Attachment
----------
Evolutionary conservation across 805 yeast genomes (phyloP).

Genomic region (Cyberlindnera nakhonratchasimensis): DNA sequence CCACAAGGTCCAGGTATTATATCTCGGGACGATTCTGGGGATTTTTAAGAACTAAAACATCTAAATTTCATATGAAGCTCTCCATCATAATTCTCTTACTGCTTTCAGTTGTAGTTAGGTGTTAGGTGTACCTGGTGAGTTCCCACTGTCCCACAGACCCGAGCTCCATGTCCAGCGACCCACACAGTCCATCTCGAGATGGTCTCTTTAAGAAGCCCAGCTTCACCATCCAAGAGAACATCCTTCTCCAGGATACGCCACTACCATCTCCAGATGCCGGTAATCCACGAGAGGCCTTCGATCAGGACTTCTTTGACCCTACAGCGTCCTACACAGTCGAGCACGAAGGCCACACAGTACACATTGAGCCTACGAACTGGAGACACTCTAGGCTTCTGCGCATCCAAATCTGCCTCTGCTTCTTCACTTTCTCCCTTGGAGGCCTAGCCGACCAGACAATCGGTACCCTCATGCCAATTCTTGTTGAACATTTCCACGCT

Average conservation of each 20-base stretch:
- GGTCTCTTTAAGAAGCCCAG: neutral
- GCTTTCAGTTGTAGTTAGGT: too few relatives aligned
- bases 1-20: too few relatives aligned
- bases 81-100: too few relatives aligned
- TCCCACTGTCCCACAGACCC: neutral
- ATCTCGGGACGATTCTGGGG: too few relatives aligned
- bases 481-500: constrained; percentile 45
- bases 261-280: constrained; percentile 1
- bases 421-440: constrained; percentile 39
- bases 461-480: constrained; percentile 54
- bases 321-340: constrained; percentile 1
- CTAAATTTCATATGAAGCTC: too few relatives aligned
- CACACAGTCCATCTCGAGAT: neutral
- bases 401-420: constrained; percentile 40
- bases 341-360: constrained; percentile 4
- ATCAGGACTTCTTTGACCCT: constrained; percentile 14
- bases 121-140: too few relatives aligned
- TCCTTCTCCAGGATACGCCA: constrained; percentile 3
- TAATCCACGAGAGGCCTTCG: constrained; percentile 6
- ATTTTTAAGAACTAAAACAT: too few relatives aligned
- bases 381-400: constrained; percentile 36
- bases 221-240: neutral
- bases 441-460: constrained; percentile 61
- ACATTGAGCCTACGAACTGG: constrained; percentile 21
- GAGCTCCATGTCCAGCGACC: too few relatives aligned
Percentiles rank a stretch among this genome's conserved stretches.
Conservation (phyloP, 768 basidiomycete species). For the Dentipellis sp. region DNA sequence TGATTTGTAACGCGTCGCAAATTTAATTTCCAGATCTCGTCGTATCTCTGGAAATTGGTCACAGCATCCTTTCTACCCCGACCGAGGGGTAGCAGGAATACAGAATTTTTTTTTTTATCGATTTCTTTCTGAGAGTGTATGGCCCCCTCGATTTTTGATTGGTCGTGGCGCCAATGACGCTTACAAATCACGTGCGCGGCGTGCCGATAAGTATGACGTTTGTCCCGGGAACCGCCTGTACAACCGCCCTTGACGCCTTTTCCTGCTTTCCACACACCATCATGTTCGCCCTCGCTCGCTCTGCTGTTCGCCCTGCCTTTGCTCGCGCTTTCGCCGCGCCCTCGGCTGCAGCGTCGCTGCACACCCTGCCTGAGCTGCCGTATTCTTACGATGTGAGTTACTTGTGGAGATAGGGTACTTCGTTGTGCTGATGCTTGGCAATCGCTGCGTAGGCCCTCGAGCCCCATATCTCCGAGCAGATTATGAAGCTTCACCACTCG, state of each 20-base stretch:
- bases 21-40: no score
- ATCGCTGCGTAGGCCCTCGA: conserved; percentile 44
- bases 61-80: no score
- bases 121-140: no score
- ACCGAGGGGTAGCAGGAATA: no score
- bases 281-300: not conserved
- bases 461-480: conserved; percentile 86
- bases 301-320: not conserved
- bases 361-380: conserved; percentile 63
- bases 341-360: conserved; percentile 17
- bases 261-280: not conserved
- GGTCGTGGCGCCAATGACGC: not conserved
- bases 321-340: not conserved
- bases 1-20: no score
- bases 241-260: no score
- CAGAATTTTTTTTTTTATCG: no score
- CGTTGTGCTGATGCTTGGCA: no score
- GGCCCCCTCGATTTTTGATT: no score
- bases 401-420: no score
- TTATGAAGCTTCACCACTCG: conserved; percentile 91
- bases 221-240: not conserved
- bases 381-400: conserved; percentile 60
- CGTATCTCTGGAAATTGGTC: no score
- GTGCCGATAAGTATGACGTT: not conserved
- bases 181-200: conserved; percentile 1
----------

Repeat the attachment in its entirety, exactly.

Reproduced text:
Evolutionary conservation across 805 yeast genomes (phyloP).

Genomic region (Cyberlindnera nakhonratchasimensis): DNA sequence CCACAAGGTCCAGGTATTATATCTCGGGACGATTCTGGGGATTTTTAAGAACTAAAACATCTAAATTTCATATGAAGCTCTCCATCATAATTCTCTTACTGCTTTCAGTTGTAGTTAGGTGTTAGGTGTACCTGGTGAGTTCCCACTGTCCCACAGACCCGAGCTCCATGTCCAGCGACCCACACAGTCCATCTCGAGATGGTCTCTTTAAGAAGCCCAGCTTCACCATCCAAGAGAACATCCTTCTCCAGGATACGCCACTACCATCTCCAGATGCCGGTAATCCACGAGAGGCCTTCGATCAGGACTTCTTTGACCCTACAGCGTCCTACACAGTCGAGCACGAAGGCCACACAGTACACATTGAGCCTACGAACTGGAGACACTCTAGGCTTCTGCGCATCCAAATCTGCCTCTGCTTCTTCACTTTCTCCCTTGGAGGCCTAGCCGACCAGACAATCGGTACCCTCATGCCAATTCTTGTTGAACATTTCCACGCT

Average conservation of each 20-base stretch:
- GGTCTCTTTAAGAAGCCCAG: neutral
- GCTTTCAGTTGTAGTTAGGT: too few relatives aligned
- bases 1-20: too few relatives aligned
- bases 81-100: too few relatives aligned
- TCCCACTGTCCCACAGACCC: neutral
- ATCTCGGGACGATTCTGGGG: too few relatives aligned
- bases 481-500: constrained; percentile 45
- bases 261-280: constrained; percentile 1
- bases 421-440: constrained; percentile 39
- bases 461-480: constrained; percentile 54
- bases 321-340: constrained; percentile 1
- CTAAATTTCATATGAAGCTC: too few relatives aligned
- CACACAGTCCATCTCGAGAT: neutral
- bases 401-420: constrained; percentile 40
- bases 341-360: constrained; percentile 4
- ATCAGGACTTCTTTGACCCT: constrained; percentile 14
- bases 121-140: too few relatives aligned
- TCCTTCTCCAGGATACGCCA: constrained; percentile 3
- TAATCCACGAGAGGCCTTCG: constrained; percentile 6
- ATTTTTAAGAACTAAAACAT: too few relatives aligned
- bases 381-400: constrained; percentile 36
- bases 221-240: neutral
- bases 441-460: constrained; percentile 61
- ACATTGAGCCTACGAACTGG: constrained; percentile 21
- GAGCTCCATGTCCAGCGACC: too few relatives aligned
Percentiles rank a stretch among this genome's conserved stretches.
Conservation (phyloP, 768 basidiomycete species). For the Dentipellis sp. region DNA sequence TGATTTGTAACGCGTCGCAAATTTAATTTCCAGATCTCGTCGTATCTCTGGAAATTGGTCACAGCATCCTTTCTACCCCGACCGAGGGGTAGCAGGAATACAGAATTTTTTTTTTTATCGATTTCTTTCTGAGAGTGTATGGCCCCCTCGATTTTTGATTGGTCGTGGCGCCAATGACGCTTACAAATCACGTGCGCGGCGTGCCGATAAGTATGACGTTTGTCCCGGGAACCGCCTGTACAACCGCCCTTGACGCCTTTTCCTGCTTTCCACACACCATCATGTTCGCCCTCGCTCGCTCTGCTGTTCGCCCTGCCTTTGCTCGCGCTTTCGCCGCGCCCTCGGCTGCAGCGTCGCTGCACACCCTGCCTGAGCTGCCGTATTCTTACGATGTGAGTTACTTGTGGAGATAGGGTACTTCGTTGTGCTGATGCTTGGCAATCGCTGCGTAGGCCCTCGAGCCCCATATCTCCGAGCAGATTATGAAGCTTCACCACTCG, state of each 20-base stretch:
- bases 21-40: no score
- ATCGCTGCGTAGGCCCTCGA: conserved; percentile 44
- bases 61-80: no score
- bases 121-140: no score
- ACCGAGGGGTAGCAGGAATA: no score
- bases 281-300: not conserved
- bases 461-480: conserved; percentile 86
- bases 301-320: not conserved
- bases 361-380: conserved; percentile 63
- bases 341-360: conserved; percentile 17
- bases 261-280: not conserved
- GGTCGTGGCGCCAATGACGC: not conserved
- bases 321-340: not conserved
- bases 1-20: no score
- bases 241-260: no score
- CAGAATTTTTTTTTTTATCG: no score
- CGTTGTGCTGATGCTTGGCA: no score
- GGCCCCCTCGATTTTTGATT: no score
- bases 401-420: no score
- TTATGAAGCTTCACCACTCG: conserved; percentile 91
- bases 221-240: not conserved
- bases 381-400: conserved; percentile 60
- CGTATCTCTGGAAATTGGTC: no score
- GTGCCGATAAGTATGACGTT: not conserved
- bases 181-200: conserved; percentile 1